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The sample recordings of the capacitors can be found in the updated post#2.


You should also use DeltaWave to do some null testing IF the ABX testing is positive.
This can be done by someone who is familiar with DeltaWave (the recordings are now online in post#2), because the frequency range below about 800-1000Hz must not be evaluated in the recordings, because the ambient noise disturbs there - for more details see post#1 under section "3) Measurement consistency"


They say this affects transient response. Is there a way to test that?
This could theoretically be seen in the frequency response measurements (certain "fast" signals are not transmitted at full SPL) or in the decay behavior of the tweeter, as long as the influence of the capacitor is comparable or greater than that of the tweeter itself.

Since there are now recordings with a test track "Fast Car" for each capacitor, you can easily decide for yourself with an ABX test in foobar whether you can detect serious differences for "fast transients" in the test track.


Jantzen is not really 'high-end' . . . don't plotz when you see the price:
So that's the thanks I get for spending more money on a single capacitor than I ever have in my life, links to even more expensive capacitors, that's bullying.... ;)
 

antcollinet

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One of the beliefs stated by audiophiles who believe there are audible differences between capacitors is energy storage and release. They say this affects transient response. Is there a way to test that? I am really looking forward to your results! @Amir should promote this to the front page.
Transient response is fully defined by frequency (and phase) response.

At 20Khz it is storing and releasing energy as fast as any music can make it.
 

wwenze

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Is it too late to add a new test subject?

The mythbuster style, if the result doesn't end up like what the myth says, take it to the extreme until it ends up like what the myth says. Very poor-quality electrolytics. Polarized, if you dare.
 

pma

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Is it too late to add a new test subject?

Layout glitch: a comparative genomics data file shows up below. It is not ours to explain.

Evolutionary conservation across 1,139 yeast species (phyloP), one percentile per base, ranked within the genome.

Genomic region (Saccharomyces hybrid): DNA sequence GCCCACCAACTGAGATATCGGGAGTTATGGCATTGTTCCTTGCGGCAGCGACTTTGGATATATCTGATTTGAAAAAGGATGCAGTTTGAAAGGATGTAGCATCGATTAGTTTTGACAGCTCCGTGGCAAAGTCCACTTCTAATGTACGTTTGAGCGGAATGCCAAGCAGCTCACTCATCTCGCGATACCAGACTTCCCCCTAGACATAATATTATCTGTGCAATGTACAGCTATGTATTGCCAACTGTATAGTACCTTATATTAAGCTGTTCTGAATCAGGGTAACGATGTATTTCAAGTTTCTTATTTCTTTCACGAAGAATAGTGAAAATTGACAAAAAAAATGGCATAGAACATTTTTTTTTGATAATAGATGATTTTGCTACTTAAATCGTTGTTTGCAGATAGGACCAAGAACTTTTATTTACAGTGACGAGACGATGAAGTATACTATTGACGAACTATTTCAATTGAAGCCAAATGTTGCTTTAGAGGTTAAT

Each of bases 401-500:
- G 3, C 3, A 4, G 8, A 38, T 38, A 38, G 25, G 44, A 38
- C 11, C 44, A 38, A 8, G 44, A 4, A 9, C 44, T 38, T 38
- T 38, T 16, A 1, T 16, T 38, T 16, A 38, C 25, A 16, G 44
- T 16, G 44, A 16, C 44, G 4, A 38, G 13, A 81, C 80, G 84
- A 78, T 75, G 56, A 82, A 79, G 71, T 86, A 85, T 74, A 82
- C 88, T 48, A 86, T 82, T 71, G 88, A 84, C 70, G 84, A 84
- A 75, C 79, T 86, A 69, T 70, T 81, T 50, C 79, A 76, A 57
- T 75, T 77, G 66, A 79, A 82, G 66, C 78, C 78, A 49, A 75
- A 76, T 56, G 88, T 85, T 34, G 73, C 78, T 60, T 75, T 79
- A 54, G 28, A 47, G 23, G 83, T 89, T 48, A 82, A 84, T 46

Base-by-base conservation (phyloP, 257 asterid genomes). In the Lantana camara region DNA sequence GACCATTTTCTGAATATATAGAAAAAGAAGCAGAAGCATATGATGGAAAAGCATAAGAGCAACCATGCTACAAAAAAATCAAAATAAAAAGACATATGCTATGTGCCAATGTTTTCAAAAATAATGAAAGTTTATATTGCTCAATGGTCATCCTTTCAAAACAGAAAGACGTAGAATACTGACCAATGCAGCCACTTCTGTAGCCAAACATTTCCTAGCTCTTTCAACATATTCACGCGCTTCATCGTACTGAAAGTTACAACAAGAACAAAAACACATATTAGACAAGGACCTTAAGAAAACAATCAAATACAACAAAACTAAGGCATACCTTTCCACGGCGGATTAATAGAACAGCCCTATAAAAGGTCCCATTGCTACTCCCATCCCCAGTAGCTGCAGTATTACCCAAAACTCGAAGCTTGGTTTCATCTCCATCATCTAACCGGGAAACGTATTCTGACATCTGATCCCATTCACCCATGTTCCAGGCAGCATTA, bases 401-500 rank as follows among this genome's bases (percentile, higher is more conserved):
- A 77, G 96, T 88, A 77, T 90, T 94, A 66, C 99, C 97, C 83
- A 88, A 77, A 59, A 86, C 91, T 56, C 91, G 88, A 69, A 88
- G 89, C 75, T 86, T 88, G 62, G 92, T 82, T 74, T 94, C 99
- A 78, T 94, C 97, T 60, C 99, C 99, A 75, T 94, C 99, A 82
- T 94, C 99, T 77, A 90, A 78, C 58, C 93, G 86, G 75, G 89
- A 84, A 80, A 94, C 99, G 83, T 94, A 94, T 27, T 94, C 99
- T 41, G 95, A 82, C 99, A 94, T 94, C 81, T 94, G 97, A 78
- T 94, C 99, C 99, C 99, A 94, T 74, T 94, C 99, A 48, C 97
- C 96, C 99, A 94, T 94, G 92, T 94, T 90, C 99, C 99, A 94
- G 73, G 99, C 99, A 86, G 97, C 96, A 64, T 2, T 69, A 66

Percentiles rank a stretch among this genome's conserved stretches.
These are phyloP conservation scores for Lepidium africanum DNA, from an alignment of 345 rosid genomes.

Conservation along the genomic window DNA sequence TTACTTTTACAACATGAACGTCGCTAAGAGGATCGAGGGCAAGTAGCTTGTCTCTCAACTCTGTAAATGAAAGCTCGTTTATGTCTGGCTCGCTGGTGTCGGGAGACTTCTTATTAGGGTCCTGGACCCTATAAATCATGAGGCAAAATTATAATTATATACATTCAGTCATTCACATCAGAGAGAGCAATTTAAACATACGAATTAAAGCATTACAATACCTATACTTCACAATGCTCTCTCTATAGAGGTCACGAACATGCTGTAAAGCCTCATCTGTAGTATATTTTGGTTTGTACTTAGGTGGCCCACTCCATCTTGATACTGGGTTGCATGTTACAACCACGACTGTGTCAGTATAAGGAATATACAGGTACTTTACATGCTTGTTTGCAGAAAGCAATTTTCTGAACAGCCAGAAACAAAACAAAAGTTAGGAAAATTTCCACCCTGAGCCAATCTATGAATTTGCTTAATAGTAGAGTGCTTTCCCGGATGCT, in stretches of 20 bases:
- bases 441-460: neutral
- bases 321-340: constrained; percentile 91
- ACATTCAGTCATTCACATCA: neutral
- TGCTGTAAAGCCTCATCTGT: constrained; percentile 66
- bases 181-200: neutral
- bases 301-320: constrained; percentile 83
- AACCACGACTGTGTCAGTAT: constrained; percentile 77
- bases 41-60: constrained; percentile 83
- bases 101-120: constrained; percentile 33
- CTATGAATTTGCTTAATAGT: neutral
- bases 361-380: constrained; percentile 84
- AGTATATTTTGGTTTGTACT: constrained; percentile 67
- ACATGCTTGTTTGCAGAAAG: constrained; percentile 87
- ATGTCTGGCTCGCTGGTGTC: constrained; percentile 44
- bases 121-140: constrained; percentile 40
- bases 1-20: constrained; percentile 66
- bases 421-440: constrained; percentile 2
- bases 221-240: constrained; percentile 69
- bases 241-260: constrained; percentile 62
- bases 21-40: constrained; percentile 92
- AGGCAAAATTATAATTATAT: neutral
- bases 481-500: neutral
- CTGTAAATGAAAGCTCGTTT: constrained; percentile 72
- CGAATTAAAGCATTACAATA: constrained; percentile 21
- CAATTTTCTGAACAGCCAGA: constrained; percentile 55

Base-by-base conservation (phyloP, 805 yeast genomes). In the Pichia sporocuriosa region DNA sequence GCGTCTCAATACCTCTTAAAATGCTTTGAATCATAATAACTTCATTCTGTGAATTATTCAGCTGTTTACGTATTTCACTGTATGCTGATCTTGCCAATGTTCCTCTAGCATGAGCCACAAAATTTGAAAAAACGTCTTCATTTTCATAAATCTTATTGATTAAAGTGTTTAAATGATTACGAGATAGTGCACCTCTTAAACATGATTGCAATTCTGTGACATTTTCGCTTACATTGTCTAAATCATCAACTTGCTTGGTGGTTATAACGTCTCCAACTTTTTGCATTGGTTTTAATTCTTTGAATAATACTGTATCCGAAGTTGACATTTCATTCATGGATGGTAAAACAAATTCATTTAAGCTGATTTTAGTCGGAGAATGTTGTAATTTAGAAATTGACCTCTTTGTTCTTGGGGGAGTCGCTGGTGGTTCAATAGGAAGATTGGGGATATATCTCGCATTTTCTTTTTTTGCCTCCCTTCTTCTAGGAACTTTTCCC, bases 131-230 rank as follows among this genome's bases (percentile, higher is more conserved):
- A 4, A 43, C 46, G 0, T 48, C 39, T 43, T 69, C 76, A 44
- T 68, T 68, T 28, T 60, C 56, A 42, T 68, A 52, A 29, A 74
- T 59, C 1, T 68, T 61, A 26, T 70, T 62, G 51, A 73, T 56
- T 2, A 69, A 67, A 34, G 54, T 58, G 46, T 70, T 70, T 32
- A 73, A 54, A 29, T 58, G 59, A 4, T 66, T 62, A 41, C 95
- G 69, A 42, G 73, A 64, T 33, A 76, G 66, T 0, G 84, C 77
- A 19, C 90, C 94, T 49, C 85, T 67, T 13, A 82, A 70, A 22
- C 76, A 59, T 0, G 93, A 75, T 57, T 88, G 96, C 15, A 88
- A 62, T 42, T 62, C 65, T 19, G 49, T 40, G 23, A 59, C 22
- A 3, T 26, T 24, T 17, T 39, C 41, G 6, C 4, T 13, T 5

The mythbuster style, if the result doesn't end up like what the myth says, take it to the extreme until it ends up like what the myth says. Very poor-quality electrolytics. Polarized, if you dare.
They are still good enough. Only high-K ceramics is a problem.
 

Sokel

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No Duelund CAST amongst the samples,I refuse to accept the results with no hiend capacitors tested :p

(only joking of course,thanks for that! )
 

tarikuz

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IMHO when brand new they are all equivalent.. but one thing all capacitors have in common is their tendency to age—some over very long periods of time, others reasonably quickly depending on their operating environment. Heat is their biggest enemy.

That's why when you buy a vintage equipment you should replace all caps (first of all the electrolytics).

I would sugegst to take a look @ https://www.humblehomemadehifi.com/download/INFO_Martin-Colloms.pdf

Your thoughts ?
 

UliBru

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Some time ago I have watched and listened to a quite interesting demonstration.
Several crossover capacitors have been used by this demo.
For each test one of them has been connected to the outputs of a power amp in series with a proper protecting resistor (low resistance, high load. Just to avoid a short circuit).
The amp has been fed by a CP player.
And surprisingly different capacitors have started to play music acting like a little speaker driver.
The loudness was of course different. Some capacitors could be heard directly, some required a stethoscope.

The conclusion: depending the tightness of the mechanical structure the capacitors behaved like motors. A very interesting experiment.

Now motors can also behave as generators.
And so I wonder if a capacitor can produce distortions (like another example: knock on a cable connected to an oscilloscope).
So mechanical vibrations (crossover capacitor placed in a speaker) may thus influence the sound.
The aging of a capacitor may also change the mechanical behaviour.

Possibly it would make sense to select this way a best (silent) and a worst (loud) capacitor and then to investigate if they give different results with measurements described in the first post of this thread.